Director: Daniel Alfredson
Cast: Michael Nyqvist, Noomi Rapace, Lena Endre, Annika Hallin, Anders Ahlbom Rosendahl, Micke Spreitz, Mirja Turestedt
Synopsis: The final instalment of the Swedish adaptation of Steig Larsson’s Millennium trilogy, this follows the trial od Lisbeth Salander for the attempted murder of her father. Mikael Blomkvist is on the case, tracking down evidence to expose the Section, a group within the Security Police responsible for a miscarriage of justice against Lisbeth, going back as far as when she was just 12 years old.
It took me a little longer to get this post up, needing to finish reading the source material for this film before sitting down to watch it. As a result, as is often the case with film adaptations of popular novels, I did find this film lacking on a number of points. Due to time constraints, this film tells the bare bones story, which in itself is a spectacular story, and will be enjoyed immensely by those that do not know what the next piece in the puzzle will reveal. Those who have previously read the book though will notice that a number of layers that gave the book true flavour are missing.
A number of the changes made are understandable, and most likely related to time constraints. There were some poor choices made in this cutting though. A side story of Erika Berger going to become editor of a major newspaper was cut, and yet, elements of this story were still introduced. Unfortunately, the resolution of this story was intimately tied to this original story, and as such I feel there was one source of a loose end there.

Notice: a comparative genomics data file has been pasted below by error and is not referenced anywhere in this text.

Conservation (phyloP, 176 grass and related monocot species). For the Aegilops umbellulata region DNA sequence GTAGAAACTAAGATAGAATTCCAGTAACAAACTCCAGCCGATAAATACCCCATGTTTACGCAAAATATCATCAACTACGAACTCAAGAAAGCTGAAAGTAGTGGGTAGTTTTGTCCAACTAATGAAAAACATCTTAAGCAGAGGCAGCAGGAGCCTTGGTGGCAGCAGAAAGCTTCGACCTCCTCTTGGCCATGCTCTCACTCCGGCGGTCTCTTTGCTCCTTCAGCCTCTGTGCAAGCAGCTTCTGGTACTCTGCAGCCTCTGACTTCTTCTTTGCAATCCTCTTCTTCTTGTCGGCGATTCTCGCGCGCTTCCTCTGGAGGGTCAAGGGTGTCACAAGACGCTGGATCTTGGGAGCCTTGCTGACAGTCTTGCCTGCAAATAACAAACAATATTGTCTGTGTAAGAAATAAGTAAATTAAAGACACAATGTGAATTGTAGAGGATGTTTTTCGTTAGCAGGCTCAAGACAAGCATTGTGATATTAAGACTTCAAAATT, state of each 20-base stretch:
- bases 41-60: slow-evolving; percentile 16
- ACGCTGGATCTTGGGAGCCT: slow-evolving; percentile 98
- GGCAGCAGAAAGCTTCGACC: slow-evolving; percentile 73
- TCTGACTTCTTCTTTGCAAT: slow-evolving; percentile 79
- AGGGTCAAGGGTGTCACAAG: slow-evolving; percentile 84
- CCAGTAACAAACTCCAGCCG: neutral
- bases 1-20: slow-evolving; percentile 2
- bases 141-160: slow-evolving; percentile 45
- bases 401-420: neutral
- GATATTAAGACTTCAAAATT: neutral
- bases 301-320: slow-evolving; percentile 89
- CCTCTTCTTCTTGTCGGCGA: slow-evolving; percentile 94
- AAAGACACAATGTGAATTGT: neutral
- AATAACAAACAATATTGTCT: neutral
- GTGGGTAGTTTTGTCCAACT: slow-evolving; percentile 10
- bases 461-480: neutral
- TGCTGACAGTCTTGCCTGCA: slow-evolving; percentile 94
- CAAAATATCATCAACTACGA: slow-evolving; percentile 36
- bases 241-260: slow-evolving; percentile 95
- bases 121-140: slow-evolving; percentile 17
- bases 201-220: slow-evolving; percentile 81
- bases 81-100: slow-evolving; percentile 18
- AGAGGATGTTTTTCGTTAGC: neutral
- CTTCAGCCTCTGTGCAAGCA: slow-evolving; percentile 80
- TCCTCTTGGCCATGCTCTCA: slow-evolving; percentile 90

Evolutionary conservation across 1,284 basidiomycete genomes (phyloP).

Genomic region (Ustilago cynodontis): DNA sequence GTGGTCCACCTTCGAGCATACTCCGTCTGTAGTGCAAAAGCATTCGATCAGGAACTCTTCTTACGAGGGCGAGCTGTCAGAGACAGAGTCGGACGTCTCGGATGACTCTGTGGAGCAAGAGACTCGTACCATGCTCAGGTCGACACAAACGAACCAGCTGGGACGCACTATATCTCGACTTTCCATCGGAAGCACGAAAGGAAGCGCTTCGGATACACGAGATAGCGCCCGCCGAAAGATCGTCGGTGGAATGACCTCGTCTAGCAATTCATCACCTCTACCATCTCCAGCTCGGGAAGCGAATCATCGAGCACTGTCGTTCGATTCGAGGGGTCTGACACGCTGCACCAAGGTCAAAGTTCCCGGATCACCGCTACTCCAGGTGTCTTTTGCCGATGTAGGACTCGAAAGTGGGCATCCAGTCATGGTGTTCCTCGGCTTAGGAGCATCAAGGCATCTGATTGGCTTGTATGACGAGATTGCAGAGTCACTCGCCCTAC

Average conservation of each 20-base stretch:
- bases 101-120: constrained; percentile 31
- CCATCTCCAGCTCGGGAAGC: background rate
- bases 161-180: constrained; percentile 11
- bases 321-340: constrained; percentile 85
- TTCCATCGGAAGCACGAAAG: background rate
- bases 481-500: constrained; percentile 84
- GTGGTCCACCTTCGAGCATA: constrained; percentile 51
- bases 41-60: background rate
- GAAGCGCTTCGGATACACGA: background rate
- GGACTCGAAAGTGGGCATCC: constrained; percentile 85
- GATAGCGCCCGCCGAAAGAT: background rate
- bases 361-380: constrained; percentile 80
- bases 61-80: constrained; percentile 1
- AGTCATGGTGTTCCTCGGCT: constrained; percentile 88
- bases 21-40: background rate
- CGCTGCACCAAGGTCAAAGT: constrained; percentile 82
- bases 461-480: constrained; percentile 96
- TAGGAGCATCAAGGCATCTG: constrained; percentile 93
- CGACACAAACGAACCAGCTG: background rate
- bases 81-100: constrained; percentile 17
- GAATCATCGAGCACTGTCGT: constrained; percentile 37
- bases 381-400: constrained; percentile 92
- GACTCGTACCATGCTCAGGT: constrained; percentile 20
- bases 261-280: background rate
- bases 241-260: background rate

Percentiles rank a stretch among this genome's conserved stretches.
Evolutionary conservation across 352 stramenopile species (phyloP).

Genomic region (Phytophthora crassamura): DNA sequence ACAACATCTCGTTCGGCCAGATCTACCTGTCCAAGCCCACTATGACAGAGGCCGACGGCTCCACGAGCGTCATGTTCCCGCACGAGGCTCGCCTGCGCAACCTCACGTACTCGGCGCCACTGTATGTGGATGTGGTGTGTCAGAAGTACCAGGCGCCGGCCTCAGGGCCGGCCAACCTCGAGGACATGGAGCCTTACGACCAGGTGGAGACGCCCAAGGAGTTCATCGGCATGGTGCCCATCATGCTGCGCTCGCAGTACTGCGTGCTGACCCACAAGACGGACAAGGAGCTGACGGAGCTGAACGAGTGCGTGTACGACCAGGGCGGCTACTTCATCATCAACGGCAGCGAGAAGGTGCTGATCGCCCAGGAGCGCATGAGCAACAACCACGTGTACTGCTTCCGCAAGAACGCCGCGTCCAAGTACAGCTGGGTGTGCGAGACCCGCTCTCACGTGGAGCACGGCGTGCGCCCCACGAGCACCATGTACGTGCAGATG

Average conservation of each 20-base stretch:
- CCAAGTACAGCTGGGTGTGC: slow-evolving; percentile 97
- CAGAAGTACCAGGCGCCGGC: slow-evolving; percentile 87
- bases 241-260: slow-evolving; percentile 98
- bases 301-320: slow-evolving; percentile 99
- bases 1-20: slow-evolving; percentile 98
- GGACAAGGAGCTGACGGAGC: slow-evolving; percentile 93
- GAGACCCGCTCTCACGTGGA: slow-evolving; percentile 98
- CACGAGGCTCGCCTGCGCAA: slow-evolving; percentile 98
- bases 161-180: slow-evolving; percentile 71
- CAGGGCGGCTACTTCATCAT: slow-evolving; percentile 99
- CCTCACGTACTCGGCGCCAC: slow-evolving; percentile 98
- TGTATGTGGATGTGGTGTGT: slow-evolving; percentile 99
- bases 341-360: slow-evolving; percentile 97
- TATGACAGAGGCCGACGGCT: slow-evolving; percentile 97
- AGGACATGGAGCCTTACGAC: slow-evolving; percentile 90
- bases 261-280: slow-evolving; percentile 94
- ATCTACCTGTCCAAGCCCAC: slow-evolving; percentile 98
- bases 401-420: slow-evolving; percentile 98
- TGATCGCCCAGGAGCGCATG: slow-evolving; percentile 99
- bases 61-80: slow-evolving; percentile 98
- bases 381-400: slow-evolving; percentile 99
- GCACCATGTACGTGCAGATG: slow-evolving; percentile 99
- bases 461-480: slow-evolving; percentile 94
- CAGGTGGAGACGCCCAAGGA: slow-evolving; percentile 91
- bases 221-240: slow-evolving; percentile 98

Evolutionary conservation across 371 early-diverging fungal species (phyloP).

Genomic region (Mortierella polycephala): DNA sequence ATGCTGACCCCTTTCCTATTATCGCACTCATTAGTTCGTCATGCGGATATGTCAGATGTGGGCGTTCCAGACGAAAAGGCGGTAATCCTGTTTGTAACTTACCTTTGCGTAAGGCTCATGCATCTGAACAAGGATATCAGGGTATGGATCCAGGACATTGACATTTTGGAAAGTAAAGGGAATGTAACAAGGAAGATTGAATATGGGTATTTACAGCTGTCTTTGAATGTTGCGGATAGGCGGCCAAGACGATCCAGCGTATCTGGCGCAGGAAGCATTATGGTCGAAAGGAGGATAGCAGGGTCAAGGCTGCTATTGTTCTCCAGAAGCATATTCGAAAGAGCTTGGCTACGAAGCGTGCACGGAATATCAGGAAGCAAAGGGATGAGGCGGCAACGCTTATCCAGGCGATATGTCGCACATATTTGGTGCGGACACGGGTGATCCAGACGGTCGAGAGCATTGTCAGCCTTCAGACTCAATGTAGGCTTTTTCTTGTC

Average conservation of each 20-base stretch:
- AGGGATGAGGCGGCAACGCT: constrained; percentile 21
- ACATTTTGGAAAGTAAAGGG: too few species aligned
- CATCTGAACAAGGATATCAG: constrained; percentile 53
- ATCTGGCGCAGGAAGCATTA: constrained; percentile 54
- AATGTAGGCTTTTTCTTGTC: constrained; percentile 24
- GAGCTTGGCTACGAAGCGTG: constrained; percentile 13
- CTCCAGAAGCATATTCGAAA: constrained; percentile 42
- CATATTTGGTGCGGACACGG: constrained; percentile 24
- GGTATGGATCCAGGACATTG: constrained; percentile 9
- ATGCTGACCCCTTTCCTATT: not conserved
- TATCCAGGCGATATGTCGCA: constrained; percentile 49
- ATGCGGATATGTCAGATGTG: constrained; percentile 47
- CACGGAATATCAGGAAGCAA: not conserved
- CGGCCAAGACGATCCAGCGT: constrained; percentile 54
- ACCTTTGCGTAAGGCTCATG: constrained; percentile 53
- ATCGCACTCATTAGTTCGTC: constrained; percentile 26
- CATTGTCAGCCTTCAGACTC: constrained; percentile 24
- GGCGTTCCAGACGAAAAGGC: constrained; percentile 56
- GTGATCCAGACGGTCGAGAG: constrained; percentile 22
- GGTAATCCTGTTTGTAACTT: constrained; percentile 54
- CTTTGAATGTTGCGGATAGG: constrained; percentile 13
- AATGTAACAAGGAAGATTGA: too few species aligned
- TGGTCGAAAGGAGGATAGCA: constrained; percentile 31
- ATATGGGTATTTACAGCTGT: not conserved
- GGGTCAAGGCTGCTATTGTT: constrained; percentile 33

The testimony of Lisbeth’s psychiatrist in the trial was also told slightly differently. None of the elements were changed, yet the testimony was split in two, the first segment making Lisbeth’s counsel, Annika Giannini, appear not up to the task of defense. Perhaps a decision made to dramatically increase the stakes, but it harmed what was the most gripping chapter in the book. It was an extraordinarily long chapter, but a real page-turner… I simply could not put my eReader down. So yes, a small but in the end very damaging mis-step on the part of the screen-writer.
This also hints at my biggest gripe with the film. Stieg Larsson’s novels were very much about acknowledging the need for female empowerment, in its many different forms. I have commented already how in the films, both Erika Berger and Annika Giannini were actually weakened as a result of this adaptation. They were both strong counterpoints to Salander’s atypical form of strength, and showed that strength is not just physical or in overtly masculine characteristics. To have these characters so severely downgraded, along with the character of Monika Figuerola being little more than a footnote in this film, makes me feel the film makers missed the point entirely.
In conclusion, it is still an alright film, as regardless of the changes made, the intrigue of the central mystery of the novel remains. Yet the overall scope of the story and its themes are diminished, and I feel anyone who lobes the book will feel these differences very strongly.
2 stars out of 5